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Thursday, 30 June 2016

Rememberance Day 2015

Rememberance Day celebrates the armstice at the end of The Great War, which came to be known as World War I. In Commonwealth nations this is celebrated on the 11/11, and a minute's silence at 11 AM. We were winding up a Claasics and Archaeology Postgrad committee meeting last year when The Last Post sounded from a brass bugle and we listened to the address from the quad building and held our silence. I had bought a red popey pin that morning and wore it pined to my bag strap. I've kept it on there ever since.

The University of Melbourne landscape has a number of reminders of the Fisrt World War all around. For instance, only a small portion of the larhe wrought iron fencing remains on Grattan street. It used to encircle the entire university campus. In the 1888 Building, our graduate building, you can see a list of names and many photos of the students from the university who fought and died in WWI. The University had it's own cadet regiment at thE time.  There is also a patriotic looking stained glass window from the period. There is also an obolisk dedicated to all who fought near South Lawn, surrounded by cuttings of the wild rosemary which grows on the hills of Gallipoli. Seeing as how 2015 marks the centenary of the Gallipoli campaign, a seedling of the Lone Pine was planted near Wilson Hall with a comemorative and military ceremony.

I was fortunate enough to visit the shores and hills of Gallipoli in 2008 as part of the overseas intensive subject, The Greco-Roman City in Antiquity, and it was a very serene place and a humbling, quiet, reflection inducing experience for our group whether international students, or Australian students, whether they had family there or not, it struck a sombreing cord.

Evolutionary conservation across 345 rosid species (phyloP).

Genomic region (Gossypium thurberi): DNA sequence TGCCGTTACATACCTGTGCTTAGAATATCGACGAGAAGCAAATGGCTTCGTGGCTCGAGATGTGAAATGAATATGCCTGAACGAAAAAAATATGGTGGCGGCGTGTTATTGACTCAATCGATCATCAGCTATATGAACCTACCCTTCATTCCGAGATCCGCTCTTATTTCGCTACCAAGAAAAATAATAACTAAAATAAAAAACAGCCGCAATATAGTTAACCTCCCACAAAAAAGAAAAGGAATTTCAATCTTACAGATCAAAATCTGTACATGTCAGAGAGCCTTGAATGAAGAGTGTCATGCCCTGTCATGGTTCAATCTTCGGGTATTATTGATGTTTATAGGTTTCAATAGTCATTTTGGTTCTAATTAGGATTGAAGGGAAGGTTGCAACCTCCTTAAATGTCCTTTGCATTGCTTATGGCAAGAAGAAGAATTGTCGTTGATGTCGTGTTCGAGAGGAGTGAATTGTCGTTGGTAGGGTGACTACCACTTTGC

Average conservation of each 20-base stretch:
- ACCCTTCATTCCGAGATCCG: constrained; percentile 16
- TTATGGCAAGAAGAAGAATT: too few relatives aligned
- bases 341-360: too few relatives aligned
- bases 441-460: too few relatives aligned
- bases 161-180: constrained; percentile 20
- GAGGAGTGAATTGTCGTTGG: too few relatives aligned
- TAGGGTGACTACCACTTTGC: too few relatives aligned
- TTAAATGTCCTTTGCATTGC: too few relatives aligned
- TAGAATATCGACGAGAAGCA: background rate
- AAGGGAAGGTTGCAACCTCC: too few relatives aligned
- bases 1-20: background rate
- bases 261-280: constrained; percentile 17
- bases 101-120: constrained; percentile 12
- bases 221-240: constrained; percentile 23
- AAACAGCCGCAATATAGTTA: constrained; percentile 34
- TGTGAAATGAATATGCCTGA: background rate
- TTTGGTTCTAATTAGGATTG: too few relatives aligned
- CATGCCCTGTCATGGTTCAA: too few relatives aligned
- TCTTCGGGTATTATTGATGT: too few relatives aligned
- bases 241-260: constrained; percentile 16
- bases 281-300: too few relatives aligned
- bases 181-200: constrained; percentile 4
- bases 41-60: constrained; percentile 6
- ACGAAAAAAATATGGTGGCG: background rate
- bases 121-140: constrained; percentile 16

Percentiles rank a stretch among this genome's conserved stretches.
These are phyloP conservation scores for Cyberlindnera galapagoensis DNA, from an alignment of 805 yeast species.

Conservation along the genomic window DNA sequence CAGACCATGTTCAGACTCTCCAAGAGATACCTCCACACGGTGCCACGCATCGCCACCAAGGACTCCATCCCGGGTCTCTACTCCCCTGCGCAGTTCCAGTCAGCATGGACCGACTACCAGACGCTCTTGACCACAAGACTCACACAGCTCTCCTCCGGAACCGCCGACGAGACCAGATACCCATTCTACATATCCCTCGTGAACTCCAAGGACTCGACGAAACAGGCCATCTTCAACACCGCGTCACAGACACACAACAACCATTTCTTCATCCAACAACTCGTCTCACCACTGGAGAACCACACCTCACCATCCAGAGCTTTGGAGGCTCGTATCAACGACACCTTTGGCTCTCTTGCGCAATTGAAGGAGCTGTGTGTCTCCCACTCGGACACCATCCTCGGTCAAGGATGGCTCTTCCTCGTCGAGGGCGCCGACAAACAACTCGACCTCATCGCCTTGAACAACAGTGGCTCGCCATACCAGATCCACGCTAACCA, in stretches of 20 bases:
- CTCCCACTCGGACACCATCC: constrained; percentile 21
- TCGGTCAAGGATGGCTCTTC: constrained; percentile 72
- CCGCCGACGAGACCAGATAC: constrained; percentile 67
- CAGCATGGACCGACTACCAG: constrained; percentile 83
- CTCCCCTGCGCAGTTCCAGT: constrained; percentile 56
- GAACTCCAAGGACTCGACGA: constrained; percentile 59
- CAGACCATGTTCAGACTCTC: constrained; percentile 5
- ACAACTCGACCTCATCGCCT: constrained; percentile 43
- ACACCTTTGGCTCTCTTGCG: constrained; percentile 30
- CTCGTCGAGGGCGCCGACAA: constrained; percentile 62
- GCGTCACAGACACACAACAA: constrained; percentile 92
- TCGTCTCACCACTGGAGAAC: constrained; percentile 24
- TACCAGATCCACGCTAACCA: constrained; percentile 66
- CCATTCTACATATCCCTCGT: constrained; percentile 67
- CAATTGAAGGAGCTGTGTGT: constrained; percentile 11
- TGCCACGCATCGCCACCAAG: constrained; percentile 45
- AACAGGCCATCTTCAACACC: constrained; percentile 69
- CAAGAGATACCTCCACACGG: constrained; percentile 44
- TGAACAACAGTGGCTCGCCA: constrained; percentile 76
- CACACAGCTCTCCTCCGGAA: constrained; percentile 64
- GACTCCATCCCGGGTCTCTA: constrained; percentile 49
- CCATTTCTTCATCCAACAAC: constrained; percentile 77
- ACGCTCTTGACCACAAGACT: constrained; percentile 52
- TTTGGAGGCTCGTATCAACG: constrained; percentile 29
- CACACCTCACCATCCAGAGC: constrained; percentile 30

I didn't know it at the time, but on ANZAC Day 2015, 25th of April, for all our Australian and New Zealand military people who served in any and all capacities, I found out I had a Hallett relative who died at Gallipoli. We found his death penny in my Great Uncle's old things. Albert Hallett, not my direct ancestor but a relative. This too was an interesting and unexpected discovery to be proud of.

https://www.awm.gov.au/people/rolls/R1835301/

http://discoveringanzacs.naa.gov.au/browse/records/267211/4


And here is a couplke of photos from campus that day:

The Lone Pine seedling
The Obolisk

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